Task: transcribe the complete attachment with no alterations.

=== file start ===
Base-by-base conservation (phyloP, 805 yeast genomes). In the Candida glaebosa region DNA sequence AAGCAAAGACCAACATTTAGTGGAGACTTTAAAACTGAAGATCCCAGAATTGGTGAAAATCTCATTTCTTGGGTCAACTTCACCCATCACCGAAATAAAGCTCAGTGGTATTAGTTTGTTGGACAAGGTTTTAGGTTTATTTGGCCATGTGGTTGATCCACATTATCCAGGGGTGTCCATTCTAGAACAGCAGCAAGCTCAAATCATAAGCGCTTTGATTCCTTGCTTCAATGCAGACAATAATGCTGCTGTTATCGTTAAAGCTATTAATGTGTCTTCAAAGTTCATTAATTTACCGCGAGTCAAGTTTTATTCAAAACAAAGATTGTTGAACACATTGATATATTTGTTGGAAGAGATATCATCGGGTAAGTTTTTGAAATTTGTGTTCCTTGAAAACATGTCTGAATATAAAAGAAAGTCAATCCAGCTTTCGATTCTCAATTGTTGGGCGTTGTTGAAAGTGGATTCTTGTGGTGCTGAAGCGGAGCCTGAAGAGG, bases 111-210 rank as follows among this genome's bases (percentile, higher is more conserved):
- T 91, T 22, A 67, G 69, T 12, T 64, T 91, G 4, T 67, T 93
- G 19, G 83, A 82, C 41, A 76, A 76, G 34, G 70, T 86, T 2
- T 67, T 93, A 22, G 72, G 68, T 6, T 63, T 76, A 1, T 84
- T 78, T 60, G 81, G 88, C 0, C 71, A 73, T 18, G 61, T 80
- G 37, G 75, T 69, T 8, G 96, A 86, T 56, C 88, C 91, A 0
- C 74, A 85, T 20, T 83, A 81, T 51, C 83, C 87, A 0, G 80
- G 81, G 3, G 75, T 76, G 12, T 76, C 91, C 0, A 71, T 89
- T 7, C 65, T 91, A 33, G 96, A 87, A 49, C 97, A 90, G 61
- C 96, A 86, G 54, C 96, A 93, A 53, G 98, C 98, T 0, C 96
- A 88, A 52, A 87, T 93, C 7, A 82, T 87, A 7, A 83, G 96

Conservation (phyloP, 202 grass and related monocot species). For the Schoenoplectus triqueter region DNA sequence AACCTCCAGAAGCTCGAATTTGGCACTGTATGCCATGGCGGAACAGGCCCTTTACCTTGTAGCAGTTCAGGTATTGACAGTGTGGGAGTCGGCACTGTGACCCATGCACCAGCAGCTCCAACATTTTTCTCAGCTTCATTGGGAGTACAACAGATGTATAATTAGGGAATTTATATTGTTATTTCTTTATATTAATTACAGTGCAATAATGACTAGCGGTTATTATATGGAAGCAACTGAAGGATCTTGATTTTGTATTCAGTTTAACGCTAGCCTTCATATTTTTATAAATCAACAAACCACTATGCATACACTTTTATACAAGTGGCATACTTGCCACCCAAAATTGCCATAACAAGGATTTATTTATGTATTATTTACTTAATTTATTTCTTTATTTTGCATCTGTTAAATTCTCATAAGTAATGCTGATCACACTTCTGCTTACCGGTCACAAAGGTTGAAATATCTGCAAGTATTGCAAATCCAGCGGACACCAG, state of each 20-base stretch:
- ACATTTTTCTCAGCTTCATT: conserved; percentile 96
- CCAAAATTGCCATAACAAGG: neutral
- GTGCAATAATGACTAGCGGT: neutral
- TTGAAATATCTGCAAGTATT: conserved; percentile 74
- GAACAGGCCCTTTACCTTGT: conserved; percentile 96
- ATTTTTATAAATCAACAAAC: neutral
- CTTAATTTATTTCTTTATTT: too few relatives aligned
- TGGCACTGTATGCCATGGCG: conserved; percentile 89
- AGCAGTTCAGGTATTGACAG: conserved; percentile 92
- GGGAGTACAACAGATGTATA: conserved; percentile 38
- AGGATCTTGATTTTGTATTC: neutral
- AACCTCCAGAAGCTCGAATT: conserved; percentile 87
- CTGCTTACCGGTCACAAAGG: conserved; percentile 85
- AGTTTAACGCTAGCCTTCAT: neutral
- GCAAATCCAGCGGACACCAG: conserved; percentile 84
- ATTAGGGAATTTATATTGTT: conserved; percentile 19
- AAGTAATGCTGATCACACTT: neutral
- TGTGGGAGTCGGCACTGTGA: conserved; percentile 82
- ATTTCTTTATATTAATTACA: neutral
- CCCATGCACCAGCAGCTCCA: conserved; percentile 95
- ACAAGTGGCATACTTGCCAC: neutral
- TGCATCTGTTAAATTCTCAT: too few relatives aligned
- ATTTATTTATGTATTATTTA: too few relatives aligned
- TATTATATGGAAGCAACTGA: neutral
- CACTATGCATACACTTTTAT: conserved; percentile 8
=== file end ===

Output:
Base-by-base conservation (phyloP, 805 yeast genomes). In the Candida glaebosa region DNA sequence AAGCAAAGACCAACATTTAGTGGAGACTTTAAAACTGAAGATCCCAGAATTGGTGAAAATCTCATTTCTTGGGTCAACTTCACCCATCACCGAAATAAAGCTCAGTGGTATTAGTTTGTTGGACAAGGTTTTAGGTTTATTTGGCCATGTGGTTGATCCACATTATCCAGGGGTGTCCATTCTAGAACAGCAGCAAGCTCAAATCATAAGCGCTTTGATTCCTTGCTTCAATGCAGACAATAATGCTGCTGTTATCGTTAAAGCTATTAATGTGTCTTCAAAGTTCATTAATTTACCGCGAGTCAAGTTTTATTCAAAACAAAGATTGTTGAACACATTGATATATTTGTTGGAAGAGATATCATCGGGTAAGTTTTTGAAATTTGTGTTCCTTGAAAACATGTCTGAATATAAAAGAAAGTCAATCCAGCTTTCGATTCTCAATTGTTGGGCGTTGTTGAAAGTGGATTCTTGTGGTGCTGAAGCGGAGCCTGAAGAGG, bases 111-210 rank as follows among this genome's bases (percentile, higher is more conserved):
- T 91, T 22, A 67, G 69, T 12, T 64, T 91, G 4, T 67, T 93
- G 19, G 83, A 82, C 41, A 76, A 76, G 34, G 70, T 86, T 2
- T 67, T 93, A 22, G 72, G 68, T 6, T 63, T 76, A 1, T 84
- T 78, T 60, G 81, G 88, C 0, C 71, A 73, T 18, G 61, T 80
- G 37, G 75, T 69, T 8, G 96, A 86, T 56, C 88, C 91, A 0
- C 74, A 85, T 20, T 83, A 81, T 51, C 83, C 87, A 0, G 80
- G 81, G 3, G 75, T 76, G 12, T 76, C 91, C 0, A 71, T 89
- T 7, C 65, T 91, A 33, G 96, A 87, A 49, C 97, A 90, G 61
- C 96, A 86, G 54, C 96, A 93, A 53, G 98, C 98, T 0, C 96
- A 88, A 52, A 87, T 93, C 7, A 82, T 87, A 7, A 83, G 96

Conservation (phyloP, 202 grass and related monocot species). For the Schoenoplectus triqueter region DNA sequence AACCTCCAGAAGCTCGAATTTGGCACTGTATGCCATGGCGGAACAGGCCCTTTACCTTGTAGCAGTTCAGGTATTGACAGTGTGGGAGTCGGCACTGTGACCCATGCACCAGCAGCTCCAACATTTTTCTCAGCTTCATTGGGAGTACAACAGATGTATAATTAGGGAATTTATATTGTTATTTCTTTATATTAATTACAGTGCAATAATGACTAGCGGTTATTATATGGAAGCAACTGAAGGATCTTGATTTTGTATTCAGTTTAACGCTAGCCTTCATATTTTTATAAATCAACAAACCACTATGCATACACTTTTATACAAGTGGCATACTTGCCACCCAAAATTGCCATAACAAGGATTTATTTATGTATTATTTACTTAATTTATTTCTTTATTTTGCATCTGTTAAATTCTCATAAGTAATGCTGATCACACTTCTGCTTACCGGTCACAAAGGTTGAAATATCTGCAAGTATTGCAAATCCAGCGGACACCAG, state of each 20-base stretch:
- ACATTTTTCTCAGCTTCATT: conserved; percentile 96
- CCAAAATTGCCATAACAAGG: neutral
- GTGCAATAATGACTAGCGGT: neutral
- TTGAAATATCTGCAAGTATT: conserved; percentile 74
- GAACAGGCCCTTTACCTTGT: conserved; percentile 96
- ATTTTTATAAATCAACAAAC: neutral
- CTTAATTTATTTCTTTATTT: too few relatives aligned
- TGGCACTGTATGCCATGGCG: conserved; percentile 89
- AGCAGTTCAGGTATTGACAG: conserved; percentile 92
- GGGAGTACAACAGATGTATA: conserved; percentile 38
- AGGATCTTGATTTTGTATTC: neutral
- AACCTCCAGAAGCTCGAATT: conserved; percentile 87
- CTGCTTACCGGTCACAAAGG: conserved; percentile 85
- AGTTTAACGCTAGCCTTCAT: neutral
- GCAAATCCAGCGGACACCAG: conserved; percentile 84
- ATTAGGGAATTTATATTGTT: conserved; percentile 19
- AAGTAATGCTGATCACACTT: neutral
- TGTGGGAGTCGGCACTGTGA: conserved; percentile 82
- ATTTCTTTATATTAATTACA: neutral
- CCCATGCACCAGCAGCTCCA: conserved; percentile 95
- ACAAGTGGCATACTTGCCAC: neutral
- TGCATCTGTTAAATTCTCAT: too few relatives aligned
- ATTTATTTATGTATTATTTA: too few relatives aligned
- TATTATATGGAAGCAACTGA: neutral
- CACTATGCATACACTTTTAT: conserved; percentile 8